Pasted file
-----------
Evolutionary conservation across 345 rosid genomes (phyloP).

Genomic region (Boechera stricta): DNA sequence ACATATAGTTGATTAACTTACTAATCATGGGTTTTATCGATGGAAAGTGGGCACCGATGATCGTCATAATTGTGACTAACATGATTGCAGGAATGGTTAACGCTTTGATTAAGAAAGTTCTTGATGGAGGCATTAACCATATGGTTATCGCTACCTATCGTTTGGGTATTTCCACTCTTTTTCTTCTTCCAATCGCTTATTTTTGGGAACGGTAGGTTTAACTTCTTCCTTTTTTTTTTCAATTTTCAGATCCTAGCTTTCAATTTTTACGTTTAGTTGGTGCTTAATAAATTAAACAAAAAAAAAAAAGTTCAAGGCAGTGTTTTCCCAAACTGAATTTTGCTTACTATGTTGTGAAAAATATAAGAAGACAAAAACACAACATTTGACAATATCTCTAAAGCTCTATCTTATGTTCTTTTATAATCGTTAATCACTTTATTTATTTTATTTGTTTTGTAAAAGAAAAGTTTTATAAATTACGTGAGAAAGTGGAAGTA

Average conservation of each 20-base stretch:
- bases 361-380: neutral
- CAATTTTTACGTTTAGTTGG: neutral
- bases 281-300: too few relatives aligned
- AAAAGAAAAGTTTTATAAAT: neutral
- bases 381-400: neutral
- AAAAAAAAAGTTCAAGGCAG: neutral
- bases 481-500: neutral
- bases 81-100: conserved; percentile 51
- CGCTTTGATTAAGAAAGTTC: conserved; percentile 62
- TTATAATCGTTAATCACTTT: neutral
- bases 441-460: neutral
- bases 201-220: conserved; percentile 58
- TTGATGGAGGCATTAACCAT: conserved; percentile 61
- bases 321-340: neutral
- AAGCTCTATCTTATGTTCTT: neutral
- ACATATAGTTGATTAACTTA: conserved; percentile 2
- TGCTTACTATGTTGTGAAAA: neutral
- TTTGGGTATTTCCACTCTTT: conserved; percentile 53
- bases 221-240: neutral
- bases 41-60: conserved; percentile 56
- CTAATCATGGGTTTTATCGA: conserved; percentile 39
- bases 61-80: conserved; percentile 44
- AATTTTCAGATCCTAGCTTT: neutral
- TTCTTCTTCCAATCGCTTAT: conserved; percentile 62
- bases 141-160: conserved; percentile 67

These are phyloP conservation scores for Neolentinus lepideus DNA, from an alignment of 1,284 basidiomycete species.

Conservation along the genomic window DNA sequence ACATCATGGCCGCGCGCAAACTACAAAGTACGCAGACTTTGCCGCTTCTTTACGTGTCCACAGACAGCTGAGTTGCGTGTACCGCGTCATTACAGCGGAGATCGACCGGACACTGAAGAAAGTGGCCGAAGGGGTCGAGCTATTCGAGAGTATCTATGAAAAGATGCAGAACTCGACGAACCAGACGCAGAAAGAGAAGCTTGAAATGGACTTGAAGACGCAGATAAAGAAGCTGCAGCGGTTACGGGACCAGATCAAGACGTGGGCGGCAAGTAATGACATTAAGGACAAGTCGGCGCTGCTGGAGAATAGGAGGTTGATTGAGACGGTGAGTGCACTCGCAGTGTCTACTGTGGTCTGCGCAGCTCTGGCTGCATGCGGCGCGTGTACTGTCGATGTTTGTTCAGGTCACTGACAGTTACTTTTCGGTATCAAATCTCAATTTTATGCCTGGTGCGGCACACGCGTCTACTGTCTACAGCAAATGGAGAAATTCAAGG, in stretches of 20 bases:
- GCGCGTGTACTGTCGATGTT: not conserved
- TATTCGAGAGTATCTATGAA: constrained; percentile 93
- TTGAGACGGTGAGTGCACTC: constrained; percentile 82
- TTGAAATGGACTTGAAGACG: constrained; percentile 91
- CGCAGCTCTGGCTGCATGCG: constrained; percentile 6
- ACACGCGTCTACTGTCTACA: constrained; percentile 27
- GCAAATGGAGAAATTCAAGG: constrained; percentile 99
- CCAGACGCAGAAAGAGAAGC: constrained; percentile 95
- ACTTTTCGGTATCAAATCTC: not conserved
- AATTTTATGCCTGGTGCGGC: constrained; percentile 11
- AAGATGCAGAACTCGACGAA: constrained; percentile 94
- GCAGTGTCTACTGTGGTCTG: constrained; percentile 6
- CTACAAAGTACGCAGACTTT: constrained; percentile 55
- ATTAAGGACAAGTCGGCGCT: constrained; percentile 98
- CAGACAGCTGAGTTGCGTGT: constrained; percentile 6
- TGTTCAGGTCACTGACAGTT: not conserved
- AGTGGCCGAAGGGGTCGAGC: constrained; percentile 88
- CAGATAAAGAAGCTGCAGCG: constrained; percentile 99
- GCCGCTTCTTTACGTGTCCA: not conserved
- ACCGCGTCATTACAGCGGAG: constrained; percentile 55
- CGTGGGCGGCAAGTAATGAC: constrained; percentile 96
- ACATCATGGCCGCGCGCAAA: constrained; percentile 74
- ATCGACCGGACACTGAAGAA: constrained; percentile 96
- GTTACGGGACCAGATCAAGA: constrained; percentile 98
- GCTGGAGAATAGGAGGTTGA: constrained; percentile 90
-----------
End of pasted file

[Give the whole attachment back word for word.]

Evolutionary conservation across 345 rosid genomes (phyloP).

Genomic region (Boechera stricta): DNA sequence ACATATAGTTGATTAACTTACTAATCATGGGTTTTATCGATGGAAAGTGGGCACCGATGATCGTCATAATTGTGACTAACATGATTGCAGGAATGGTTAACGCTTTGATTAAGAAAGTTCTTGATGGAGGCATTAACCATATGGTTATCGCTACCTATCGTTTGGGTATTTCCACTCTTTTTCTTCTTCCAATCGCTTATTTTTGGGAACGGTAGGTTTAACTTCTTCCTTTTTTTTTTCAATTTTCAGATCCTAGCTTTCAATTTTTACGTTTAGTTGGTGCTTAATAAATTAAACAAAAAAAAAAAAGTTCAAGGCAGTGTTTTCCCAAACTGAATTTTGCTTACTATGTTGTGAAAAATATAAGAAGACAAAAACACAACATTTGACAATATCTCTAAAGCTCTATCTTATGTTCTTTTATAATCGTTAATCACTTTATTTATTTTATTTGTTTTGTAAAAGAAAAGTTTTATAAATTACGTGAGAAAGTGGAAGTA

Average conservation of each 20-base stretch:
- bases 361-380: neutral
- CAATTTTTACGTTTAGTTGG: neutral
- bases 281-300: too few relatives aligned
- AAAAGAAAAGTTTTATAAAT: neutral
- bases 381-400: neutral
- AAAAAAAAAGTTCAAGGCAG: neutral
- bases 481-500: neutral
- bases 81-100: conserved; percentile 51
- CGCTTTGATTAAGAAAGTTC: conserved; percentile 62
- TTATAATCGTTAATCACTTT: neutral
- bases 441-460: neutral
- bases 201-220: conserved; percentile 58
- TTGATGGAGGCATTAACCAT: conserved; percentile 61
- bases 321-340: neutral
- AAGCTCTATCTTATGTTCTT: neutral
- ACATATAGTTGATTAACTTA: conserved; percentile 2
- TGCTTACTATGTTGTGAAAA: neutral
- TTTGGGTATTTCCACTCTTT: conserved; percentile 53
- bases 221-240: neutral
- bases 41-60: conserved; percentile 56
- CTAATCATGGGTTTTATCGA: conserved; percentile 39
- bases 61-80: conserved; percentile 44
- AATTTTCAGATCCTAGCTTT: neutral
- TTCTTCTTCCAATCGCTTAT: conserved; percentile 62
- bases 141-160: conserved; percentile 67

These are phyloP conservation scores for Neolentinus lepideus DNA, from an alignment of 1,284 basidiomycete species.

Conservation along the genomic window DNA sequence ACATCATGGCCGCGCGCAAACTACAAAGTACGCAGACTTTGCCGCTTCTTTACGTGTCCACAGACAGCTGAGTTGCGTGTACCGCGTCATTACAGCGGAGATCGACCGGACACTGAAGAAAGTGGCCGAAGGGGTCGAGCTATTCGAGAGTATCTATGAAAAGATGCAGAACTCGACGAACCAGACGCAGAAAGAGAAGCTTGAAATGGACTTGAAGACGCAGATAAAGAAGCTGCAGCGGTTACGGGACCAGATCAAGACGTGGGCGGCAAGTAATGACATTAAGGACAAGTCGGCGCTGCTGGAGAATAGGAGGTTGATTGAGACGGTGAGTGCACTCGCAGTGTCTACTGTGGTCTGCGCAGCTCTGGCTGCATGCGGCGCGTGTACTGTCGATGTTTGTTCAGGTCACTGACAGTTACTTTTCGGTATCAAATCTCAATTTTATGCCTGGTGCGGCACACGCGTCTACTGTCTACAGCAAATGGAGAAATTCAAGG, in stretches of 20 bases:
- GCGCGTGTACTGTCGATGTT: not conserved
- TATTCGAGAGTATCTATGAA: constrained; percentile 93
- TTGAGACGGTGAGTGCACTC: constrained; percentile 82
- TTGAAATGGACTTGAAGACG: constrained; percentile 91
- CGCAGCTCTGGCTGCATGCG: constrained; percentile 6
- ACACGCGTCTACTGTCTACA: constrained; percentile 27
- GCAAATGGAGAAATTCAAGG: constrained; percentile 99
- CCAGACGCAGAAAGAGAAGC: constrained; percentile 95
- ACTTTTCGGTATCAAATCTC: not conserved
- AATTTTATGCCTGGTGCGGC: constrained; percentile 11
- AAGATGCAGAACTCGACGAA: constrained; percentile 94
- GCAGTGTCTACTGTGGTCTG: constrained; percentile 6
- CTACAAAGTACGCAGACTTT: constrained; percentile 55
- ATTAAGGACAAGTCGGCGCT: constrained; percentile 98
- CAGACAGCTGAGTTGCGTGT: constrained; percentile 6
- TGTTCAGGTCACTGACAGTT: not conserved
- AGTGGCCGAAGGGGTCGAGC: constrained; percentile 88
- CAGATAAAGAAGCTGCAGCG: constrained; percentile 99
- GCCGCTTCTTTACGTGTCCA: not conserved
- ACCGCGTCATTACAGCGGAG: constrained; percentile 55
- CGTGGGCGGCAAGTAATGAC: constrained; percentile 96
- ACATCATGGCCGCGCGCAAA: constrained; percentile 74
- ATCGACCGGACACTGAAGAA: constrained; percentile 96
- GTTACGGGACCAGATCAAGA: constrained; percentile 98
- GCTGGAGAATAGGAGGTTGA: constrained; percentile 90